Toyota Auris hatchback
Toyota Auris hatchback
Price £14,945 - £22,890
- Top class reliability
- Decent practicality
- Cheap to run
- It’s a little dull
- Interior a bit dated
- Noisy automatic gearbox
At a glance
"The Toyota Auris is a well-made family hatchback that’s reliable, practical and cheap to run."
The Toyota Auris is the Japanese company's rival for the Volkswagen Golf and Ford Focus. In usual Toyota style, it may not be particularly exciting to look at but it should be well built and exceptionally reliable, despite Toyota's well publicised recalls.
Inside, the Toyota Auris has a solidly built interior but it's fairly drab to look at and the materials used feel a bit cheap. The car does at least come quite well equipped.
Toyota offers a good range of engines and none of them are expensive to run. Most people are likely to find that the diesel cars offer the best compromise between performance and economy but if you want to go all-out for economy, Toyota also offers hybrid models that pay no road tax and can return nearly 80mpg, although they’re expensive to buy compared to the diesels.
Trim levels run from base level Active and run through to Icon, Sport and top-of-the-range Excel models.
MPG, running costs & CO2
Auris is cheap to run thanks to excellent economy and efficiency
Whatever Auris you choose, it will be cheap to run. The range starts with the 1.33-litre petrol that can get 52.6mpg and emissions of 125g/km, so road tax will cost £100 each year. This model’s cheap price means it might be the best one to go for but only if your annual mileage is fairly low.
The 1.4-litre diesel is also reasonably priced but is capable of more than 72mpg. If ultimate economy is your concern, the only model to choose is the 1.8-litre petrol hybrid. Toyota claims it can get nearly 80mpg, while CO2 emissions are so low the car easily qualifies for free road tax. Interestingly, the hybrid’s regenerative braking system – which harvests kinetic energy – also reduces wear on the brakes, so should mean cheaper maintenance costs.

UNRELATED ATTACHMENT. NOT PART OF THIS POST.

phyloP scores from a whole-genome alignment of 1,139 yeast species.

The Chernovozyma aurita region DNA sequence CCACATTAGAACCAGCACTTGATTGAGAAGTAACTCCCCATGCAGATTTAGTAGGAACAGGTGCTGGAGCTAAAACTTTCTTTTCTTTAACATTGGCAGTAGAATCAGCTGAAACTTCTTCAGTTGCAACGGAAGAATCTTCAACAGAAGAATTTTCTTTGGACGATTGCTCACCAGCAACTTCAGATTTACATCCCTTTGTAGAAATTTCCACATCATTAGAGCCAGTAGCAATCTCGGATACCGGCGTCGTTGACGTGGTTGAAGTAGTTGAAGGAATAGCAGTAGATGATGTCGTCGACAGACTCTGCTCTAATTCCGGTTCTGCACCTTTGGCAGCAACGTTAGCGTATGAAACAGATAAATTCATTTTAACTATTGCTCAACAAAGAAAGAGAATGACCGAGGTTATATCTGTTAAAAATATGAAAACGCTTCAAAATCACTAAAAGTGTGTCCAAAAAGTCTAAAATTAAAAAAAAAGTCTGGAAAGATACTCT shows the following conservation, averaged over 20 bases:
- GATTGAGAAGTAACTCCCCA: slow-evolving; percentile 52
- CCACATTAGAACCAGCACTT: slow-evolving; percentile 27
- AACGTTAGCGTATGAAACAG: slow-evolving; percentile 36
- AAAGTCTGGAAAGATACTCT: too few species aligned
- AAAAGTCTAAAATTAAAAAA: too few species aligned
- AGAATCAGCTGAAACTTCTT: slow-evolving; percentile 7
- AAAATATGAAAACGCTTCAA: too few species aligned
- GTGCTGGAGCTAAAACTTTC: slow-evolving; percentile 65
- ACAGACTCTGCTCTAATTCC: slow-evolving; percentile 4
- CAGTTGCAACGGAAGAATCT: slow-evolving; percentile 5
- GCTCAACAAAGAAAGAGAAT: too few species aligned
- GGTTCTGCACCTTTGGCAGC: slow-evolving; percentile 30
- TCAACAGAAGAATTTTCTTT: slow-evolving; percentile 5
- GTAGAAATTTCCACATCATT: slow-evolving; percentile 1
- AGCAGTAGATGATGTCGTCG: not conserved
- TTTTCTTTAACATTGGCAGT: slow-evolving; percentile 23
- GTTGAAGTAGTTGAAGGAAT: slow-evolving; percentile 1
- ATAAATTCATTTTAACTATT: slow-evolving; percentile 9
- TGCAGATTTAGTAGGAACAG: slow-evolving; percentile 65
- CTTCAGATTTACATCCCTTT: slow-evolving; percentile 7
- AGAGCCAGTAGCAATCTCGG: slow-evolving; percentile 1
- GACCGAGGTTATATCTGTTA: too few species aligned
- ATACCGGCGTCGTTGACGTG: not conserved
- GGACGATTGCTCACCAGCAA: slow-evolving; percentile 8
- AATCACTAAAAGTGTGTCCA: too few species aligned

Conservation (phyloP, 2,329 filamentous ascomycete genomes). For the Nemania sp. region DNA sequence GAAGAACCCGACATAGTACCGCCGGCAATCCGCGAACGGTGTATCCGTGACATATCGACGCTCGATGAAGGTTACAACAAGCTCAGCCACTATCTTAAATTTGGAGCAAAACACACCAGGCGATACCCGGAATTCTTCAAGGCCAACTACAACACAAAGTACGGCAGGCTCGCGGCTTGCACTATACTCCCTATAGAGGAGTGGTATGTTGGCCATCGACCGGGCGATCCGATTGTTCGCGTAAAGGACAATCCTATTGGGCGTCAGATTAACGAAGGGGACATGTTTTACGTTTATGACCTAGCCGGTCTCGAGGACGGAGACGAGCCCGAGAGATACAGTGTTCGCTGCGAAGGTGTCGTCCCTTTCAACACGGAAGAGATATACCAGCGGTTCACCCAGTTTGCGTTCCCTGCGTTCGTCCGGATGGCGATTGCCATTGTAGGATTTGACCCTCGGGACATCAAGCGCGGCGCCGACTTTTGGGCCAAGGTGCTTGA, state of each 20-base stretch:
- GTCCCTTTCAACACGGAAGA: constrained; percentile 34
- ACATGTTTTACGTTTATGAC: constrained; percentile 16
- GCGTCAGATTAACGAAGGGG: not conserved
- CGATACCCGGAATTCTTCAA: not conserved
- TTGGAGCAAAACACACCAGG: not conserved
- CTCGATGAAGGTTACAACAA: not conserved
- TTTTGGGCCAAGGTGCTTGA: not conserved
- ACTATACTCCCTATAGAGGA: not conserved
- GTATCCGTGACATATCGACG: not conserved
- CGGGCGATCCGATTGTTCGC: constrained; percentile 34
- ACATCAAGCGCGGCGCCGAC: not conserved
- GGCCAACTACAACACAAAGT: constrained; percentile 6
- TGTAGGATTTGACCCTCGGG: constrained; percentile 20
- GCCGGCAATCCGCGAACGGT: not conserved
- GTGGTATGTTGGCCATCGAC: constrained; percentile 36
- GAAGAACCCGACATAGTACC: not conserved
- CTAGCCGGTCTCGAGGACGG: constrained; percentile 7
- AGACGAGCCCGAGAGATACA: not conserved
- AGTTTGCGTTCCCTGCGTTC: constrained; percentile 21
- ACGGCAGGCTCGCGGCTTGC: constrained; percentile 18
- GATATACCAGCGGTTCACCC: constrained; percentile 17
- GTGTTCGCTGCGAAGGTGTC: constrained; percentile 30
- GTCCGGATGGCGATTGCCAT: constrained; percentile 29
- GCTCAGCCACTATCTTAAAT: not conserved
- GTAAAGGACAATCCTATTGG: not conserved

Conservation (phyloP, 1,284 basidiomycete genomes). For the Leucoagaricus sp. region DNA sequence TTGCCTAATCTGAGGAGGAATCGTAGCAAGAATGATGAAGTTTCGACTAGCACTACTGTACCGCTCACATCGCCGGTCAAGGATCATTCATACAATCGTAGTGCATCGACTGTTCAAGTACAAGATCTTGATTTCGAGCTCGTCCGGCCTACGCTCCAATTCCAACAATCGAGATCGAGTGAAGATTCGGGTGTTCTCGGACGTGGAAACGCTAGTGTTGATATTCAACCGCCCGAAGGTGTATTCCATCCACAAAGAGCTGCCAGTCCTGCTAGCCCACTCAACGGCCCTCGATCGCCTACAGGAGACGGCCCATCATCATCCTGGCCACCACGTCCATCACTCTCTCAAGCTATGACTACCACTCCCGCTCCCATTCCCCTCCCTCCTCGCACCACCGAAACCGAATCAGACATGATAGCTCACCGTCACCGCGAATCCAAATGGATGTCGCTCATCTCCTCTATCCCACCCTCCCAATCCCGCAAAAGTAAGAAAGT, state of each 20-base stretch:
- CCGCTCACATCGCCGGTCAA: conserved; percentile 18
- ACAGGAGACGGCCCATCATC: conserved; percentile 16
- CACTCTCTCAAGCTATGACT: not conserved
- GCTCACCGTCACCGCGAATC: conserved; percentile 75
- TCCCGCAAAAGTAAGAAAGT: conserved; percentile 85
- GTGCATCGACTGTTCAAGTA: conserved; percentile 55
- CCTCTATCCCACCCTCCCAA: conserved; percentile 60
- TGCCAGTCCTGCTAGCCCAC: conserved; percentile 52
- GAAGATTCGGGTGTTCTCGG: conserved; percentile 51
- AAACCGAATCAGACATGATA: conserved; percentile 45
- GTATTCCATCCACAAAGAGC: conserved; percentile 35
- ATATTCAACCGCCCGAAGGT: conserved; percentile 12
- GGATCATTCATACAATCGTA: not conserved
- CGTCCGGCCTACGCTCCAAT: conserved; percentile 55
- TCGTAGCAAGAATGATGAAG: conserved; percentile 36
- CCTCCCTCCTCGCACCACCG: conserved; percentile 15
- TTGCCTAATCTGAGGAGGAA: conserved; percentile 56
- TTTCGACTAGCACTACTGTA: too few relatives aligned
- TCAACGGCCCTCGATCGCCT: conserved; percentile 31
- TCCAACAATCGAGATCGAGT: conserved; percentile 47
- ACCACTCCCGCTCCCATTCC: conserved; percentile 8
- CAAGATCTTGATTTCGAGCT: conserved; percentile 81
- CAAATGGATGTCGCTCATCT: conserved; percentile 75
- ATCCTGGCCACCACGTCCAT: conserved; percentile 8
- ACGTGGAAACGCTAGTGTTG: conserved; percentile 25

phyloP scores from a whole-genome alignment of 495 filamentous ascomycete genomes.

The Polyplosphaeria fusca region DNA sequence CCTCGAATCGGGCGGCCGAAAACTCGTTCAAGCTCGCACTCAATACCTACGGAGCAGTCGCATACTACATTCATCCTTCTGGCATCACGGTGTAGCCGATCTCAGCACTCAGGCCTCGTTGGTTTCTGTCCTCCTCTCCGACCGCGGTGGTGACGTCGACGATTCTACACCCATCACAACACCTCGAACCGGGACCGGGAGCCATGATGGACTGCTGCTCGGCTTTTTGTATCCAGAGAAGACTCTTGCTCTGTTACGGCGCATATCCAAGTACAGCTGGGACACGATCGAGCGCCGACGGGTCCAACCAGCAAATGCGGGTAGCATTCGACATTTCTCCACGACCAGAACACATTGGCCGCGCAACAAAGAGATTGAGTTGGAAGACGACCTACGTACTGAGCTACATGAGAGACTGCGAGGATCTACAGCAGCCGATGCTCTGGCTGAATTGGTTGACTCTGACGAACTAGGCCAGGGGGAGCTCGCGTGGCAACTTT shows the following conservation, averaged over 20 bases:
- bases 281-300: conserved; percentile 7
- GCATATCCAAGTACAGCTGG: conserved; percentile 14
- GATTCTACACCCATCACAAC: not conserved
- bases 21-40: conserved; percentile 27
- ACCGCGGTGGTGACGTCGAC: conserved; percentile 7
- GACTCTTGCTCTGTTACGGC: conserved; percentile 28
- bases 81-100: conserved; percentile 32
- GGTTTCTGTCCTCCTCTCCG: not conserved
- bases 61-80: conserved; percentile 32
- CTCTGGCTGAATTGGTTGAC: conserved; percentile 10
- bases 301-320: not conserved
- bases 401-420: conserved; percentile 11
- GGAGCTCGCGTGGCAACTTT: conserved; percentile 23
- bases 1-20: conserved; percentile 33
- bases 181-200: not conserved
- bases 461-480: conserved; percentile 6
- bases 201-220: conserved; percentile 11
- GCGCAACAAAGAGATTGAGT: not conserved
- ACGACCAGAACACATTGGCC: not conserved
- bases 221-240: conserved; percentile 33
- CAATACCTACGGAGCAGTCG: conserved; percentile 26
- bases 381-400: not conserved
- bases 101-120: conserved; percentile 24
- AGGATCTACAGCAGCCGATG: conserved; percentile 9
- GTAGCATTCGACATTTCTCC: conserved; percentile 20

Toyota’s standard warranty is also strong – it lasts for five years or 100,000 miles (whichever comes first) – and means for half a decade you’ll be protected from any surprise bills.
Interior & comfort
Smooth, quiet and comfortable, but the interior is dated
Getting comfortable behind the wheel of the Toyota Auris should be easy because all models come with a good range of adjustment for both the steering wheel and driver’s seat.
Counting against the Auris is its stiff suspension, which has come as a result of Toyota’s attempts to make the car more fun to drive and means it never feels as comfortable as the Volkswagen Golf.
Interior noise is another problem, and the Toyota doesn’t feel as refined as some rivals. The hybrids counter this somewhat by offering a near-silent electric mode in town, but they also have a noisy CVT automatic gearbox.
Practicality & boot space
The Auris offers decent practicality although it’s far from class-leading
Practicality in the Auris is good, with plenty of space up front for passengers, and numerous cubbyholes. In fact, the Toyota scores particularly well for the latter, with a huge glovebox, similarly impressive door bins, large cup holders, and a decent storage area between the front seats.